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  • Writer's pictureHugh Gage

Daniel Kahneman: 1934 - 2024

I've rather belatedly discovered that Daniel Kahneman died recently on 27th March 2024.


I read his book Thinking Fast and Slow and it changed the way I think about and understand human behaviour and rationality. It made me realise two things:

  1. I can't trust my own thinking.

  2. I should be cautious about trusting the rationality of other people.


Together with Amos Taversky, his work on Prospect Theory (and loss aversion bias) unpicked human rationality in the context of financial reward.


I recently watched Dumb Money, a dramatisation of the events surrounding the rise in share price of the GameStop retail chain in America in 2022. Half way through the film I paused it to vent frustration to my (long suffering) wife about how the retail investors around which the story is anchored, did not sell when they were well ahead. At the time, to me this appeared to be a simple case of greed. In almost all instances the retail investors being portrayed in the film, were well up on their initial investment, in one case by xxxx% with paper holdings of $34m on an initial investment of ~$50K. That kind of money is life changing, possibly for more than one generation if it's managed wisely.


The film makers also sought to portray the story as a triumph of "the little guy" represented by the retail investors that coalesced on Reddit and the Robin Hood trading platform, vs the big institutional investors represented by Melvin Capital. The main retail investor named Keith Gill (aka Roaring Kitty) stated in his deposition to a select committee that he "just liked the stock" which is why he invested in it, perhaps this also explains his willingness to hold on to it after it had already risen to the point where he would be able to take early retirement if he had sold it.


To me, it raised the question of "how much is enough?". Back to Prospect Theory, and I now realise that a good part of the reason why he didn't sell may have been for fear of loosing out on further gains in the share price as it was quite clearly on a meteoric rise - the Hot Hand fallacy. What he can't have know is whether it would crash with the same speed and how much he would risk loosing if he was not able to react quickly enough. Indeed one of the characters portrayed in the film (either fictitiously or not, I don't know), did gain ~$10k on an initial investment of $2.5k but that was down from an earlier high in which she would have made >$500k. Why did she not sell? She could have paid off her mortgage and got braces for her kids. >$500k on an initial investment of $2.5k is a significant win in anybody's book. Prospect Theory, loss aversion, the endowment effect and the Hot Hand fallacy might help unravel this. In the case of share trading, are gains considered by the investor to be "owned" by the investor even when they haven't been realised? i.e. they remain "paper gains". Is this explained by a version of the endowment effect? Does subsequent loss aversion then apply to:

  1. the perceived losses in the context of unrealised gains from a stock that is continuing to rise if the investor divests while the stock is rising.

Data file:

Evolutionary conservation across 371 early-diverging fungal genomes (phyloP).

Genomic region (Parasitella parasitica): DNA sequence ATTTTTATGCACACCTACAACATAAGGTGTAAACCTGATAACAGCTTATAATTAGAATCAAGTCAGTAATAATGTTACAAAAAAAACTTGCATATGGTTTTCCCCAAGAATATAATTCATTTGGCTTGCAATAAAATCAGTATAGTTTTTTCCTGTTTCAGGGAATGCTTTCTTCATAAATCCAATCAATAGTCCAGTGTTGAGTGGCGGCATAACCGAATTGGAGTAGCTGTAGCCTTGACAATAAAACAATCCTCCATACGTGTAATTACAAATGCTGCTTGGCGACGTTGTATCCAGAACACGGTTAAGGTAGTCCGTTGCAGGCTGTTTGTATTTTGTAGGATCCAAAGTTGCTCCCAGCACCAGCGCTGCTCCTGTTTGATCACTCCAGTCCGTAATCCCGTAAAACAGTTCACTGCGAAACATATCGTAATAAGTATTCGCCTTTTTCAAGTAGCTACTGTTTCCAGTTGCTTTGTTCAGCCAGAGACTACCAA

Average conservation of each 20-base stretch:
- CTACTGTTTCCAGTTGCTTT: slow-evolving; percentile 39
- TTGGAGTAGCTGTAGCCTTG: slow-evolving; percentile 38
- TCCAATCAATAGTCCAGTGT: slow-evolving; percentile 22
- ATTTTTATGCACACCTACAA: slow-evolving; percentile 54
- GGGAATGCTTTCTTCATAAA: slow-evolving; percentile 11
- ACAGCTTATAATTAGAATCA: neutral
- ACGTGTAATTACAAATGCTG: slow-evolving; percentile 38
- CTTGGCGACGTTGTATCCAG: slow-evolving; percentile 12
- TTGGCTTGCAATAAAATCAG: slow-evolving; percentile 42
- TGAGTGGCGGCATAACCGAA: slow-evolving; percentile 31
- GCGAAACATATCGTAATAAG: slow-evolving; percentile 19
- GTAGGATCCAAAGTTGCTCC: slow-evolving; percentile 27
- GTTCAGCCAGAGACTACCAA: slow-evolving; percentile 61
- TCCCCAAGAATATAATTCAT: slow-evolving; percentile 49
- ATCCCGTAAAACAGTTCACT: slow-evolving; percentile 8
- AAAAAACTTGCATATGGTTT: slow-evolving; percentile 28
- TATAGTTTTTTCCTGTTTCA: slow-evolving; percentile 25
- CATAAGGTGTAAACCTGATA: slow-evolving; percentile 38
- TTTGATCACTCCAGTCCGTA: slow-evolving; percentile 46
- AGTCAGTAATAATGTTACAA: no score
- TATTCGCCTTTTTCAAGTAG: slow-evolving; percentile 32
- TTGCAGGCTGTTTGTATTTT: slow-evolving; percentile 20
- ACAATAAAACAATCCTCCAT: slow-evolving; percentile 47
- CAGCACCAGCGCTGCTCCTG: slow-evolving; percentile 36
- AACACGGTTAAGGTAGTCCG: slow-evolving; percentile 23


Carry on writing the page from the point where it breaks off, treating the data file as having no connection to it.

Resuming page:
2. the perceived loss of unrealised gains from a stock which has risen and is falling again but which might go back up again. The endowment effect.


In the context of share trading it would be easier to think about Prospect Theory in the context of an investment which has sunk below the original purchase price because the investor might be loath to sell below the purchase price. Cases such as this might be more easily explained by the endowment effect on the basis that the investor considers the original purchase value of the stock to be the minimum true value and they cannot accept that is might not recover for a long time if ever. Marks and Spencer in the early to mid 2000s and since 2016 is a good example.


Either way, that Daniel Kahnaman and Amos Taversky spent time studying this means that we now have a better idea of how we come to make such [irrational] decisions.



Daniel Kahneman (along with his long time collaborator Amos Taversky) had a knack for showing us the floors in our thinking based on the cognitive short cuts we create for ourselves; Linda the bank teller was an example.


Even just scratching the surface of this work by reading Thinking Fast and Slow, one can't help but entertain the possibility that we make poor decisions and judgements in many more instances than we would care to admit to. The Dunning-Kruger effect.


His description of Linda the bank teller exposes how we are all to quick to rely on what he called "system one" thinking rather than take the time to deliberate using "system two". He and Amos Taversky showed how, mathematically Linda was more likely to be a bank teller and not a feminist bank teller.


The human brain is often described as the most complex entity known to mankind. I’m guessing that’s not just a physical assessment but also because we exhibit output that doesn’t add up. I think Daniel Kahneman’s gift to us was a [partial] explanation of why we do this. I think there’s a case to say that all the great minds in our society (including Kahneman’s) succumb to this to a great or lesser extent.

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